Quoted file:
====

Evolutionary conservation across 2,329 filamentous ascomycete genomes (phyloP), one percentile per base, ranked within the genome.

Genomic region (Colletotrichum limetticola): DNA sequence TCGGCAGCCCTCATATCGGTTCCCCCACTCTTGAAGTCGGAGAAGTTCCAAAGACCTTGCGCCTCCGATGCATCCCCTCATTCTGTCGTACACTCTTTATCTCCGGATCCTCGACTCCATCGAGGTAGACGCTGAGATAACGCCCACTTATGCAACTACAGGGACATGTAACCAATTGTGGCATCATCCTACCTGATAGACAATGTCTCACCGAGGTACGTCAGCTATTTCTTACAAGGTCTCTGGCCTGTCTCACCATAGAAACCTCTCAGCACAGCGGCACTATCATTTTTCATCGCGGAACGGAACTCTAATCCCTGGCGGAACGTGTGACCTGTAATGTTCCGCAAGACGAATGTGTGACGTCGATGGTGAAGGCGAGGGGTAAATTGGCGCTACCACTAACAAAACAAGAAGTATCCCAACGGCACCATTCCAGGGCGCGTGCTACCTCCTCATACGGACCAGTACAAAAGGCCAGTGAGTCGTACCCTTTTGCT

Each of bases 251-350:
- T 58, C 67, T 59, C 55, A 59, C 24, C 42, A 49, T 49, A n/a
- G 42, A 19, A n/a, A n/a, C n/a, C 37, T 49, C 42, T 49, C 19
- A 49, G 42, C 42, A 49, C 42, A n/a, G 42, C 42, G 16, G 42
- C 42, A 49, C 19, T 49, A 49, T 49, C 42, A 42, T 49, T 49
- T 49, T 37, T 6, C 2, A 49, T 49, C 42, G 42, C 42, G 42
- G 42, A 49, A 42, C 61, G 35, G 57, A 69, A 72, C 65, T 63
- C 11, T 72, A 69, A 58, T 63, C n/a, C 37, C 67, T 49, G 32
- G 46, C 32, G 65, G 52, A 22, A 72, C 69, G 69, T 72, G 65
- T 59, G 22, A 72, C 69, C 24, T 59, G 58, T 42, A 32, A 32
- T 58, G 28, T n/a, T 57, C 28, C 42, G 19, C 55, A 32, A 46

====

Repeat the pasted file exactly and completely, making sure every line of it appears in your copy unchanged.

Evolutionary conservation across 2,329 filamentous ascomycete genomes (phyloP), one percentile per base, ranked within the genome.

Genomic region (Colletotrichum limetticola): DNA sequence TCGGCAGCCCTCATATCGGTTCCCCCACTCTTGAAGTCGGAGAAGTTCCAAAGACCTTGCGCCTCCGATGCATCCCCTCATTCTGTCGTACACTCTTTATCTCCGGATCCTCGACTCCATCGAGGTAGACGCTGAGATAACGCCCACTTATGCAACTACAGGGACATGTAACCAATTGTGGCATCATCCTACCTGATAGACAATGTCTCACCGAGGTACGTCAGCTATTTCTTACAAGGTCTCTGGCCTGTCTCACCATAGAAACCTCTCAGCACAGCGGCACTATCATTTTTCATCGCGGAACGGAACTCTAATCCCTGGCGGAACGTGTGACCTGTAATGTTCCGCAAGACGAATGTGTGACGTCGATGGTGAAGGCGAGGGGTAAATTGGCGCTACCACTAACAAAACAAGAAGTATCCCAACGGCACCATTCCAGGGCGCGTGCTACCTCCTCATACGGACCAGTACAAAAGGCCAGTGAGTCGTACCCTTTTGCT

Each of bases 251-350:
- T 58, C 67, T 59, C 55, A 59, C 24, C 42, A 49, T 49, A n/a
- G 42, A 19, A n/a, A n/a, C n/a, C 37, T 49, C 42, T 49, C 19
- A 49, G 42, C 42, A 49, C 42, A n/a, G 42, C 42, G 16, G 42
- C 42, A 49, C 19, T 49, A 49, T 49, C 42, A 42, T 49, T 49
- T 49, T 37, T 6, C 2, A 49, T 49, C 42, G 42, C 42, G 42
- G 42, A 49, A 42, C 61, G 35, G 57, A 69, A 72, C 65, T 63
- C 11, T 72, A 69, A 58, T 63, C n/a, C 37, C 67, T 49, G 32
- G 46, C 32, G 65, G 52, A 22, A 72, C 69, G 69, T 72, G 65
- T 59, G 22, A 72, C 69, C 24, T 59, G 58, T 42, A 32, A 32
- T 58, G 28, T n/a, T 57, C 28, C 42, G 19, C 55, A 32, A 46